Yankees preparing Joba to start
Length of righty's tenure in new role uncertain entering spring
NEW YORK -- Each time Joba Chamberlain climbs a Florida mound for an early bullpen session, he continues to do so -- for the purposes of the Yankees' preparation process -- as a starting pitcher.
Yet the Yankees are not prepared to commit to the fact that the 22-year-old right-hander will fill that role for the entire 2008 season, or even that Chamberlain can rule out being in New York's bullpen when the club opens its season on March 31.
The status of Chamberlain, who dominated American League hitters with a 0.38 ERA as a stellar setup man last season, is sure to be a scrutinized focus of the Yankees' Spring Training. With pitchers and catchers set to report to Tampa, Fla., on Thursday, there are still no answers in sight.
"All I've continued to say this winter is that he's a starter, we look at him as a starter and we're going to prepare him as a starter this spring," Yankees general manager Brian Cashman said on Friday.
From that point is where matters become murky. Like projected rotation-mates Phil Hughes and Ian Kennedy, Chamberlain has a strict organizational innings cap -- one that the Yankees refuse to divulge publicly.
"They all have innings limits, and we will not exceed those," Cashman said.
But after Chamberlain threw only 112 1/3 innings in his first professional season, 24 of which came in the Major Leagues, Cashman admits that the Yankees will be unable to slot Chamberlain into a five-man rotation without at least getting creative.
"Because of this stage in his development, he's not going to be able to pitch for six months in the rotation without exceeding his limit," Cashman said.
Among the options the Yankees are considering, Chamberlain could pitch out of the bullpen for a period of time -- including starting the season in relief, where he could join Kyle Farnsworth and LaTroy Hawkins in helping to set up for closer Mariano Rivera.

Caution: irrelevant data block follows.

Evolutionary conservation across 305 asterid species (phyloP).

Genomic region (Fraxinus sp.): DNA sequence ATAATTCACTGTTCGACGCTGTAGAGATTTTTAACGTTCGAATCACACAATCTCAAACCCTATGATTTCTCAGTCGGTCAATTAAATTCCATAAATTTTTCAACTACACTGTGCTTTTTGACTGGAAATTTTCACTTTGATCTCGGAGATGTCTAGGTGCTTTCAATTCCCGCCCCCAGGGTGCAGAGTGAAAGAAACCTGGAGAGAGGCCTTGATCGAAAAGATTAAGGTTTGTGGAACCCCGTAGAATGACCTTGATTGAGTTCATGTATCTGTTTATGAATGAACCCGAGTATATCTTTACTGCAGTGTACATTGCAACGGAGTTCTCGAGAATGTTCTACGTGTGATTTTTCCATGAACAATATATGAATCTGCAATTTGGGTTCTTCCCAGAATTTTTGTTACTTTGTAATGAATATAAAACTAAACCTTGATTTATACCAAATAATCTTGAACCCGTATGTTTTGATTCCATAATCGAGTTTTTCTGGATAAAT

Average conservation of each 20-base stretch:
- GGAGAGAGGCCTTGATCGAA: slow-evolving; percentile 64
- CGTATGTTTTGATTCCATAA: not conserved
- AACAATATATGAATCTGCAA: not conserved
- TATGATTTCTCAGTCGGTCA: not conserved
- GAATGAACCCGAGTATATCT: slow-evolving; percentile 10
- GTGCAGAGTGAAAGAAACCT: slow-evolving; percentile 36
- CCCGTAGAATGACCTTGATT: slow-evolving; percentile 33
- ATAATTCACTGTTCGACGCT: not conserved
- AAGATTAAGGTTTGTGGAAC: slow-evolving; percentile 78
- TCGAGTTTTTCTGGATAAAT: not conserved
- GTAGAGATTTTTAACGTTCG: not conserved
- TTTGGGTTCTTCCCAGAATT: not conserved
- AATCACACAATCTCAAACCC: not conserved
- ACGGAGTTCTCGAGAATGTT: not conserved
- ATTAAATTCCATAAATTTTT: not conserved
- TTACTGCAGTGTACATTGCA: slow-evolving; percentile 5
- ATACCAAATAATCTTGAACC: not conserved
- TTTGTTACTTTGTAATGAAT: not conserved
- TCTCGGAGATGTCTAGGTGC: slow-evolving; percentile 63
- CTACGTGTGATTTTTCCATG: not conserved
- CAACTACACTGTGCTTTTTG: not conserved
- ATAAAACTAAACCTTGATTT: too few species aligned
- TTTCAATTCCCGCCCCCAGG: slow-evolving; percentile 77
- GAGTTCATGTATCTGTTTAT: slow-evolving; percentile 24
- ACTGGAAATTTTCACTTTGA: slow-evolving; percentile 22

New York could also open the year with Chamberlain in the rotation and later skip him a turn through, or adjust to accommodate him with a six-man rotation.
"All of those things are up for discussion," Cashman said. "[A six-man rotation] is not something that you want to do, but it's something you might do for a period of time."
Cashman said that Chamberlain's assignment will be a prime topic to be discussed with manager Joe Girardi and pitching coach Dave Eiland later in Spring Training.
Yet nothing is assured. Chamberlain didn't even pitch competitively last year until May, missing the first month of the season with a strained left hamstring.
A similar setback for Chamberlain -- or one to another Yankees starter -- would whittle options down significantly.
"If [Chamberlain] blows a hamstring, it's less of an issue to worry about -- not that you want that to happen," Cashman said.
"If our entire staff is healthy coming out of Spring Training, he could go right to the 'pen to start the season off. If we have injuries, he'd have to start the season in the rotation. It just depends how things are going to shake out."
Bryan Hoch is a reporter for MLB.com. This story was not subject to the approval of Major League Baseball or its clubs.